Mar 16, 2012
Harry Winston, others circle BHP's diamonds
Mar 16, 2012
LONDON - Diamond miner and luxury jeweller Harry Winston is among several potential suitors circling BHP Billiton's majority stake in the EKATI diamond mine in Canada, a person familiar with the matter said on Wednesday.
Harry Winston store on Avenue Montaigne in Paris - Photo : Patrick Kovarik/AFP
BHP, the world's largest miner, focuses on large assets and said last year it was considering pulling out of diamonds. It sold its majority stake in the Chidliak project in northern Canada to partner Peregrine in December.
Harry Winston is one of several jewellery makers that have gone into mining to secure access to rough diamonds. It is already a partner of Rio Tinto at Diavik in Canada's Northwest Territories, Canada's largest diamond mine.
Harry Winston raised its stake in Diavik, which is just some 100 km from EKATI, to 40 percent in 2010 after buying back a share it had sold to miner Kinross Gold during the financial crisis.
"They and others have continued to look at securing the diamond supply to their downstream business, and arguably they have done a better job," the source with knowledge of the bidding process said. "They are definitely kicking the tyres."
Other suitors which have considered the BHP mine include some of the diamond industry's emerging players, the source said. Private equity houses have also been reported as potential bidders for the asset.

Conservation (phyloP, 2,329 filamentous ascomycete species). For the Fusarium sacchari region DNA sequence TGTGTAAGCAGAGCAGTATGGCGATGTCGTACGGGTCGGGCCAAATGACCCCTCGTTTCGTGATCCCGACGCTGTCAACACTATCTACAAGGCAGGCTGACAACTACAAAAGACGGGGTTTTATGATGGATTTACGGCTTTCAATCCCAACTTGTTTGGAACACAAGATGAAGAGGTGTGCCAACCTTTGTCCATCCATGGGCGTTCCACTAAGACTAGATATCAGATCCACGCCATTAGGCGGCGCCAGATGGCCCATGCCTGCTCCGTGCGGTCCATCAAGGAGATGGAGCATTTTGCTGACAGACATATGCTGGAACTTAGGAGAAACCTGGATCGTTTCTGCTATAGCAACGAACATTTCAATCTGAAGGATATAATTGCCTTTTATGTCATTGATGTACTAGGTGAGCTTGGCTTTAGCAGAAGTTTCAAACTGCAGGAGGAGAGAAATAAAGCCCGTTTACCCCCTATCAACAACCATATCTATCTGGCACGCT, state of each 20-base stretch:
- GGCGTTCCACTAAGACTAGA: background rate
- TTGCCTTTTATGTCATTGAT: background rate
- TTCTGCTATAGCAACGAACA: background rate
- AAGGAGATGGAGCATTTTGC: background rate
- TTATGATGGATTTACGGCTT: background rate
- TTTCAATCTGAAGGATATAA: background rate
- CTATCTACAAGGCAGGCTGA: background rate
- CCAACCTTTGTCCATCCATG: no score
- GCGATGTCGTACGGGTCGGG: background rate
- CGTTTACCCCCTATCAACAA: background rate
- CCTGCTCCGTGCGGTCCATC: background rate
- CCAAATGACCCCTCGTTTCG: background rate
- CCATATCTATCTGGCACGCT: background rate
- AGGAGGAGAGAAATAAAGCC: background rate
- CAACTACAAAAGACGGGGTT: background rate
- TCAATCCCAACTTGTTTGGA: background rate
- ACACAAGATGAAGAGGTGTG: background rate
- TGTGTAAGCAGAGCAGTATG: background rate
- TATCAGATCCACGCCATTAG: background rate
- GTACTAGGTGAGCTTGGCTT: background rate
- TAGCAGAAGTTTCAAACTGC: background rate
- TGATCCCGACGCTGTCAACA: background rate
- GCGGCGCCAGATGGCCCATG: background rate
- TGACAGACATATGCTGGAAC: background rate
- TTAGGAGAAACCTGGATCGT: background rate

"It is a good cash flow business but there is a limited mine life," the source said. "From a cash flow perspective it is a good business if you can get it for the right value. It is pretty supportive of some leverage and given the outlook on diamonds... (private equity) may take a view on that."
But industry sources have cautioned against expecting a sale, as BHP has indicated it could also hold on to the operation until the end of its mine life in 2019, unless it gets attractive offers.
Last year, Harry Winston Chief Executive Robert Gannicott told Reuters the company was not interested in another producing mine, but rather was looking for development-stage assets.
"What I'd like to find is something that hasn't yet been started up, but with a recognized resource," Gannicott said in an interview in May 2011, before BHP announced it was reviewing its diamond presence. "Or a resource that we can measure and understand its true value."
BHP had initially expected a conclusion to its diamond review early this year, but extended that deadline in February to the end of the first half.
EKATI, the cornerstone of BHP's diamond business, has annual sales representing 11 percent of global diamond supply by value.
Analysts' estimates of the price tag the mine could fetch vary widely, from $500 million to over $1.5 billion, and even as high as $2.7 billion for BHP's 80 percent stake.
BHP and Harry Winston declined to comment. (Reporting by Clara Ferreira-Marques; Additional reporting by Euan Rocha and Julie Gordon in Toronto; Editing by Andrew Callus)
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